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Enterprise headlines and summaries, 2009-05-07

  • Data Search Technology Used by FBI Makes Its Way to Enterprises
    Chiliad, the company behind the data search technology used by the FBI’s counterterrorism data warehouse, is bringing its massively parallel processing technology to the enterprise space. The pitch – to help enterprises connect the dots between their unstructured and structured data so they can draw business value from it.
  • Borland Software Corporation to be Acquired by Micro Focus International plc
    Borland Software Corporation (NASDAQ: BORL) (“Borland”), the global leader in Open Application Lifecycle Management (ALM), today announced that Micro Focus International plc (LSE:MCRO.L) (“Micro Focus”) and Borland have entered into a definitive agreement (the “Agreement”) under which Micro Focus will acquire all the outstanding shares of Borland in a cash merger transaction.
  • You Spoke Up About Maintenance Fees, And They Listened – Global CIO Blog – InformationWeek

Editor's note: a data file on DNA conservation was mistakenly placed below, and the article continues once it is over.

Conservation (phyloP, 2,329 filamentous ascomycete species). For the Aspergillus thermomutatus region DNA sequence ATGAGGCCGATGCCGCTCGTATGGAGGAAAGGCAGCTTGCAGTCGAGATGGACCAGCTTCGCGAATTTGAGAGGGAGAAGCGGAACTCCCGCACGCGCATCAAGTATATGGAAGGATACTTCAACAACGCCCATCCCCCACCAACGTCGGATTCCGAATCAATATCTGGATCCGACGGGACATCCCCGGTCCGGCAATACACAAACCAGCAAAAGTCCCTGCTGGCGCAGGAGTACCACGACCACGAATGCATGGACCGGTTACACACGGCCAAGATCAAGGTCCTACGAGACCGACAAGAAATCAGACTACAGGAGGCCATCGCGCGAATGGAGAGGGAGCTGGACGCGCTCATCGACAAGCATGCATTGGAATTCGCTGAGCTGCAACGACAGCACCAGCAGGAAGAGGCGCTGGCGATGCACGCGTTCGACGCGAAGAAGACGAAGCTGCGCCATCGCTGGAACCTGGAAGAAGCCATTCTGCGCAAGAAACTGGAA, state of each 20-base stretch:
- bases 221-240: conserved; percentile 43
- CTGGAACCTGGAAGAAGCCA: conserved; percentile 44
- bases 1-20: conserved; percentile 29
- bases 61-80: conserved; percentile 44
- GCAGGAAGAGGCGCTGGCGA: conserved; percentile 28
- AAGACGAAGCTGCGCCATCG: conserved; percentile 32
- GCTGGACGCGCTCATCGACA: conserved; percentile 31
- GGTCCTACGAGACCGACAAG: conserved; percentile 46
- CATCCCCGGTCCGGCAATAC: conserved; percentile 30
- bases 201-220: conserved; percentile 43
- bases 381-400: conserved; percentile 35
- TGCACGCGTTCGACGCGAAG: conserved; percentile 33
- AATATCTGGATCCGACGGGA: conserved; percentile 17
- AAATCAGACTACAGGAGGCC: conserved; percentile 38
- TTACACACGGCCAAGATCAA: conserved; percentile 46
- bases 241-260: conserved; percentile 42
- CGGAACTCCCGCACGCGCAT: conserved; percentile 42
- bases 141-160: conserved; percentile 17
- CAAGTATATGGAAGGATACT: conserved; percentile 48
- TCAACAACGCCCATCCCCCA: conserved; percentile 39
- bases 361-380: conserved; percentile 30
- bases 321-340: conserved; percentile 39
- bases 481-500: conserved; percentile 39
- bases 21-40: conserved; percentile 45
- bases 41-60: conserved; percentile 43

The world’s two largest enterprise software vendors finally got the message: CIOs do not view software maintenance fees like death and taxes. In a surprising move, Oracle has loosened its “we don’t negotiate” stance and is giving some breaks on fees, while SAP is backpedaling from a staunchly unapologetic decision to raise its fee structure. It’s a markedly different tone from what these vendors were saying just a few months ago. When I sat down with Oracle President Charles Phillips in January, he told me that Oracle’s 22% maintenance fee was never negotiable, adding, “We are sticklers on that.” This means if you purchase $10 million in software licenses from Oracle, expect to pay $2.2 million every year for maintenance and support of those licenses.
  • OAUG president talks Collaborate ’09 and the future of Oracle apps
    Raymond Payne: The big takeaway from yesterday’s keynote was in two specific areas. Everyone’s really excited about release 12.1 (of E-Business Suite), the new modules and new applications which that’s bringing — our membership in particular. They are extremely interested in that and really glad to see it hitting the market and see that Oracle’s continuing its promise to use the latest versions of technology. The integration with Fusion Middleware is spot on, and for many customers like myself, that is very important. The other big takeaway was the announcement of the fee waiver for Extended Support for some of the earlier releases. That’s a key factor for much of our membership. We’re frankly suffering from the economic situation, and that goes a long way in helping us out in that we have a little more flexibility in our planning for upgrades, and for a time we won’t have to worry about yet another expense to add on to our support coverage. That was huge. SearchOracle.com: What spec
  • Citrix Expands Virtualization Management Capabilities